Early in the Gospel of Luke we read:

Luke 4:28-30: "[The] people in the synagogue were filled with rage... and they got up and drove Him out of the city, and led Him to the brow of the hill on which their city had been built, in order to throw Him down the cliff. But passing through their midst, He went His way" (emphasis added).

Similarly, a bit later in John:

John 8:59: "Therefore they picked up stones to throw at Him, but Jesus hid Himself and went out of the temple." (emphasis added).

How does anyone merely "hide themselves" or "pass through the midst" of crowds viciously intent on killing them? Surely this means that Christ possessed some prerogative of invisibility, but there seem to be instances in which He could not perform such miracles (cf. Mk. 6:5, 7:24, etc.).

5 Answers 5


We are not told explicitly how this was done but there are precedents:

  • Luke 24:16 - the two men on the road to Emmaus were kept from recognizing Him

The incidents in Luke 4:28-30 and John 8:59 were probably similar. In both of these Jesus' time had not yet come (John 7:6, 8, 2:4, etc) and thus, Jesus was kept from harm.

However, at the correct time, Jesus declared that His "time had now come" to be sacrificed for sin, John 16:21, 32.

John Wesley made a similar remark when asked if he was afraid of some who were intent on killing him. He replied, "Until my work on earth is done, I am immortal ..."


Remember that Jesus didn't look like he does in the movies. He didn't have blue eyes, pale white skin, long straight nose, and flowing blonde hair. He didn't wear pristine beautiful clothing. He looked and dressed just like an ordinary person for that time and place.

There were no Entertainment Tonight videos, or even People magazine photos, so most people wouldn't know it was Jesus if they met him face to face.

The only people that would recognize him were those at the front of the mob. But once he had passed by those few, or hidden himself until they had moved away, he could walk around just like he was one of the crowd.

  • +1 I don't know how good your answer is but it made me smiled :)
    – user35953
    Jun 25, 2021 at 15:42

You are ignoring the fact that they were not actually committed to kill him. The context show the mob was being violent and dangerous, they wanted to kill him. It wasn't safe for him to stay among them any longer. It must be assumed they were only threatening him, and being aggressive, that he could easily slip away from them. Not every time a mob wants to kill someone succeeds (they were only threatening). He could sneak away, because it was possible. Some versions use a better English word instead of "passing" in Luke 4:30

NTE: But he slipped through the middle of them and went away.
CEV: But Jesus slipped through the crowd and got away.

John 10:39 NHEB Now they sought again to seize him, and he went out of their hand.
GNT Once more they tried to seize Jesus, but he slipped out of their hands.


Gentlemen and ladies,

You are missing the point!

Each time Jesus “went through the midst of them”, Jesus was telling them whom He is.

Each time He showed them and those around Him that He physically disappeared in front of the noses. Jesus became invisible. Why is this so difficult to understand.

Jesus is the son of God, Lord of Time and Space. The winds and the waves obey Him. Must He also repair your blindness so that you may see.

He became physically invisible!


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Jesus Was not Handsome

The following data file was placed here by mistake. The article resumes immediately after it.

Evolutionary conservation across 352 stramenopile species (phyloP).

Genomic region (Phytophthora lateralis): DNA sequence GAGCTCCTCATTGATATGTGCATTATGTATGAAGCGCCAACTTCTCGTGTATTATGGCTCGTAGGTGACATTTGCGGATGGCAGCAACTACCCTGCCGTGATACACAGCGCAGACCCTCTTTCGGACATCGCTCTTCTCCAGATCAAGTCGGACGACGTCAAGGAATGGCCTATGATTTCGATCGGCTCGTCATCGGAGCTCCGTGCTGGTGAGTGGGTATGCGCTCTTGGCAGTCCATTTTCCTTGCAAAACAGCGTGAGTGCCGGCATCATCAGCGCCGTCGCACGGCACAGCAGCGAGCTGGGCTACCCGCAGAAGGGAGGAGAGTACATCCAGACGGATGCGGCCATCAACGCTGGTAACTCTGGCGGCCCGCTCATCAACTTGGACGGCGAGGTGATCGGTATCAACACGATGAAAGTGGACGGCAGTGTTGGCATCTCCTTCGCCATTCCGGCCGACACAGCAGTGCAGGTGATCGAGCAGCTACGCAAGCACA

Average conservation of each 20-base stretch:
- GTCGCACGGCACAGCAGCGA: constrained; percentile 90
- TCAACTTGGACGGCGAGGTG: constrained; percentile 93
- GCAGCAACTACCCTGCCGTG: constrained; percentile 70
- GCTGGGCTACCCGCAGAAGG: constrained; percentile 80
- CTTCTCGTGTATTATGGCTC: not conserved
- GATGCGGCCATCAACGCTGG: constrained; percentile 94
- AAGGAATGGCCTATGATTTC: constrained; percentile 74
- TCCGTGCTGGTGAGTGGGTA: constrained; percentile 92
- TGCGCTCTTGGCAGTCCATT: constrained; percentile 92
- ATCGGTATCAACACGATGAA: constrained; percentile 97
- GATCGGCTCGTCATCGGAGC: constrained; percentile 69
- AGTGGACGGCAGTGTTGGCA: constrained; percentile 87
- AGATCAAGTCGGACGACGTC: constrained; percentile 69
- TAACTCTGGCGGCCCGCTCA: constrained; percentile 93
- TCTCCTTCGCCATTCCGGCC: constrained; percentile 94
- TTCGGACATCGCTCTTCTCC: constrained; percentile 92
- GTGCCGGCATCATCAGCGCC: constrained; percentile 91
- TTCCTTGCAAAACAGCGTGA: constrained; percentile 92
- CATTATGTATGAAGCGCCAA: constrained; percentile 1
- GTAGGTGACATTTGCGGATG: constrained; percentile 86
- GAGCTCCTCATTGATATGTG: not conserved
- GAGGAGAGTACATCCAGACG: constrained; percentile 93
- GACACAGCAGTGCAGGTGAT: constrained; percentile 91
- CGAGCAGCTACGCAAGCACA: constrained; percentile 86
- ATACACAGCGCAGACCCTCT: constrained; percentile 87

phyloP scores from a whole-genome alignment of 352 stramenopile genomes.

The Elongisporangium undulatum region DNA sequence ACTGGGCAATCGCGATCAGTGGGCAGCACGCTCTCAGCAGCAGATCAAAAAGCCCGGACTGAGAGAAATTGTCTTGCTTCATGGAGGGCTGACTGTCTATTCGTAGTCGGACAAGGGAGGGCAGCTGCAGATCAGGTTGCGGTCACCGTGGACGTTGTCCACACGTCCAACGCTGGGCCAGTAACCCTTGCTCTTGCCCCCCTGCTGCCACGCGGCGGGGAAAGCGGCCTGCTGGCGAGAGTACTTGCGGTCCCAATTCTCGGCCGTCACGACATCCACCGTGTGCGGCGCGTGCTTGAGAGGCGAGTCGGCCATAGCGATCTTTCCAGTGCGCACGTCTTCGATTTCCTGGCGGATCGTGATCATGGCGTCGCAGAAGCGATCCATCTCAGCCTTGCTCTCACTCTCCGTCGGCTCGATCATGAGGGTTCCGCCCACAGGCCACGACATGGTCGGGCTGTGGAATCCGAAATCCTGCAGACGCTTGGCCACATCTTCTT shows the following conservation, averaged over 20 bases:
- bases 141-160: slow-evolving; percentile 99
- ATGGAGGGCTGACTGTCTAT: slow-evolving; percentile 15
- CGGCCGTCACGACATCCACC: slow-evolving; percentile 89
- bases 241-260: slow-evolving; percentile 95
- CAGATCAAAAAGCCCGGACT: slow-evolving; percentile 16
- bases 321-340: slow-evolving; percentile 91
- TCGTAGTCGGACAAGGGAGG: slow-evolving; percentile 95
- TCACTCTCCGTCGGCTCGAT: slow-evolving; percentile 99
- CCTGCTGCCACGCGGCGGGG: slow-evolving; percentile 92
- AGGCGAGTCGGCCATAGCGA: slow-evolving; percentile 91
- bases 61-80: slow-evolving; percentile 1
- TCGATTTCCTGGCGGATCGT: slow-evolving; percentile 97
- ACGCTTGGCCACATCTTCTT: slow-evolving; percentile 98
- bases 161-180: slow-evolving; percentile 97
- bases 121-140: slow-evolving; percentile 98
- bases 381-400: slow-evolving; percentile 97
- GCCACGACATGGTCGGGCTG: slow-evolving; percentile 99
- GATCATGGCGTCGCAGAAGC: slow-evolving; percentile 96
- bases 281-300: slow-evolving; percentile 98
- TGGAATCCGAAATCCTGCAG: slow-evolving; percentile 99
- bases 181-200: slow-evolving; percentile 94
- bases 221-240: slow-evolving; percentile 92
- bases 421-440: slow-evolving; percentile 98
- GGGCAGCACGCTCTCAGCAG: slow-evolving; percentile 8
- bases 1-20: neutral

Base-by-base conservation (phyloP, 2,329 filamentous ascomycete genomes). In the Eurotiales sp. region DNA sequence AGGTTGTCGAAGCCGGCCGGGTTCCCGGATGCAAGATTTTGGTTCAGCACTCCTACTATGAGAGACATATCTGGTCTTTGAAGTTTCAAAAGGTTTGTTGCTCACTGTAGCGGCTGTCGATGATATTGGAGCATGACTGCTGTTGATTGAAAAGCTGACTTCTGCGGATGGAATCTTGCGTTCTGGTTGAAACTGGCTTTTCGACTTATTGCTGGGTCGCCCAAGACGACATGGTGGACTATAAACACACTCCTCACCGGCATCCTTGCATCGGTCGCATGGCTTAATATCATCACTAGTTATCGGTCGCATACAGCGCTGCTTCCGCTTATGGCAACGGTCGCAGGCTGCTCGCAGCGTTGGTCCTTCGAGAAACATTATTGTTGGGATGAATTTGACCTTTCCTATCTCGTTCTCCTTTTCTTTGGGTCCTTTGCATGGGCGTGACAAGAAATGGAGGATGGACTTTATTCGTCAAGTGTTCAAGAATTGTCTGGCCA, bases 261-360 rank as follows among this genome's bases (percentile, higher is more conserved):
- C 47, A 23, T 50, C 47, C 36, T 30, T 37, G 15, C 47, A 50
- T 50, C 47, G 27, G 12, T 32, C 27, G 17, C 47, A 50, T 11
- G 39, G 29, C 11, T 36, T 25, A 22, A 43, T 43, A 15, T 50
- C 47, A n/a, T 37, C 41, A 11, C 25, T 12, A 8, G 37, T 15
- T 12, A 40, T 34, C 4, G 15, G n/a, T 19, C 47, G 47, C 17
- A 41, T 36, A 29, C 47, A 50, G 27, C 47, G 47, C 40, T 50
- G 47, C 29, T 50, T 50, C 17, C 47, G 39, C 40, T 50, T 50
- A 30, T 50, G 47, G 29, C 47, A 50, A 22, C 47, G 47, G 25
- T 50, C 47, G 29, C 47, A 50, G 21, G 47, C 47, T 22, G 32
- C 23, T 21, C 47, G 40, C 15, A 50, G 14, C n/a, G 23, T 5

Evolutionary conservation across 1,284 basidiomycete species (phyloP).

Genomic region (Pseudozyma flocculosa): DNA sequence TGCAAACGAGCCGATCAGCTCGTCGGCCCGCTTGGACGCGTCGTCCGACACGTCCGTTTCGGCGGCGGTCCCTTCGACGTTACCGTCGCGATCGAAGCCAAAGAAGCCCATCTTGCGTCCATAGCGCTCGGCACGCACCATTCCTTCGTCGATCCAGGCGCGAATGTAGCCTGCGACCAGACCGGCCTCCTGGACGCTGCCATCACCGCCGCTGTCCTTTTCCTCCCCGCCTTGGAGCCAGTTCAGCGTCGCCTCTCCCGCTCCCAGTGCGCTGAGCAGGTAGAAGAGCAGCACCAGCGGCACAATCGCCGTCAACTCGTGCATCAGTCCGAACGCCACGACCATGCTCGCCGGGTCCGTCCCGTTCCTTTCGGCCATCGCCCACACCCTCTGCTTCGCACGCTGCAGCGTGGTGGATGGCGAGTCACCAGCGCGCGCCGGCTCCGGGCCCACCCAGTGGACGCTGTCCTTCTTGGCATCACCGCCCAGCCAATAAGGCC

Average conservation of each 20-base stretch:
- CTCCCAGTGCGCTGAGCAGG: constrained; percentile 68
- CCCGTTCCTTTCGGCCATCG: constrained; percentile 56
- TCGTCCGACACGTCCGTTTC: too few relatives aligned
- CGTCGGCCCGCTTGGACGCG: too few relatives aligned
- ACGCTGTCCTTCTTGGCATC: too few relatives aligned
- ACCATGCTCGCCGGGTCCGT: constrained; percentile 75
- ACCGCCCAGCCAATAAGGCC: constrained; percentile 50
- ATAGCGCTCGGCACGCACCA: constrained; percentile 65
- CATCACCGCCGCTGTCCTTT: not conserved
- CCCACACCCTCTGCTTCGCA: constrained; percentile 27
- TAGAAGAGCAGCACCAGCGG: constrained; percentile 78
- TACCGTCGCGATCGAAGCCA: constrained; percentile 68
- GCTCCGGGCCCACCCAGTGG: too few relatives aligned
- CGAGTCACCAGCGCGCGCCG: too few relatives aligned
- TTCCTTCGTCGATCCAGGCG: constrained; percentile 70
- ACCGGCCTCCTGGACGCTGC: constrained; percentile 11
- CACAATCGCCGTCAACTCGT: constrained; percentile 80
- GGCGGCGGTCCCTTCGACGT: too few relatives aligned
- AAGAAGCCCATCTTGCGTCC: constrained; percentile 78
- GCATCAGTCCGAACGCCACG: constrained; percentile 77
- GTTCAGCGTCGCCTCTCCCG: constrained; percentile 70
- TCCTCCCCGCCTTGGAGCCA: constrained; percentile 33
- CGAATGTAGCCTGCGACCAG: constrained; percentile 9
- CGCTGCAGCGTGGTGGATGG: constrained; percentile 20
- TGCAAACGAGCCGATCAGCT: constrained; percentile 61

1. The Man, Jesus of Nazareth was not a good looking man. He was not a handsome guy so that people would take notice of Him, and turn back and look at Him again!

I don’t say this. Isaiah prophesied this long before:

“It was the will of the LORD that his servant grow like a plant taking root in dry ground. He had no dignity or beauty to make us take notice of him. There was nothing attractive about him, nothing that would draw us to him” (Isaiah 53:2; GNB).

It was what He taught and spoke that made some people (yet not all or majority - John 6:66) draw towards Him. He did what He spoke and spoke what He did and that made a big difference.

Jesus Had No Long Hair

  1. The conventional portrayal of the Man has no connection to the actual Man. The real Jesus didn’t have long hair.

The apostle who saw (1 Cor 15:8) Jesus has this to testify:

“Why, nature itself teaches you that long hair on a man is a disgrace” (1 Cor 11:14;GNB).

If Jesus had long hair, Paul who saw the living Jesus after the Resurrection would not have written like the above.

  1. Besides, the then current fashion was a neatly cropped hair for men. The bas relief in the Titus’s Arch shows both the Roman soldiers and the Jewish prisoners with cropped hair.

  2. Moreover, people followed the fashion of the Emperor. All the busts of the Caesars including Julius and Augustus, show them with closely cropped hair.

  3. The fact that Judas Iscariot had to betray Jesus to the Jewish authority by a kiss for thirty silver coins, makes it amply clear that the authority or the public couldn’t identify Him in a crowd.

  4. As Ray Butterworth correctly pointed out, there were no newspapers, magazines or TV to make Him familiar to the crowd.

  5. Jesus, as wiser than Solomon (Mat 12:42), was always alert about His own personal safety. He knew that He was “in the midst of wolves”. He could foresee the danger coming (Mat 10:16).

  6. His disciples (all younger than Jesus) also helped Him slip out through the crowd.

All of the above made it easy for Jesus to hide in the crowd and slip away without getting caught which He often did. He looked like any ordinary Jew on the street.

There were no cheap magic or “invisibility” involved. It was sheer prudence and wise moves, a real Man (Son) of God would show.

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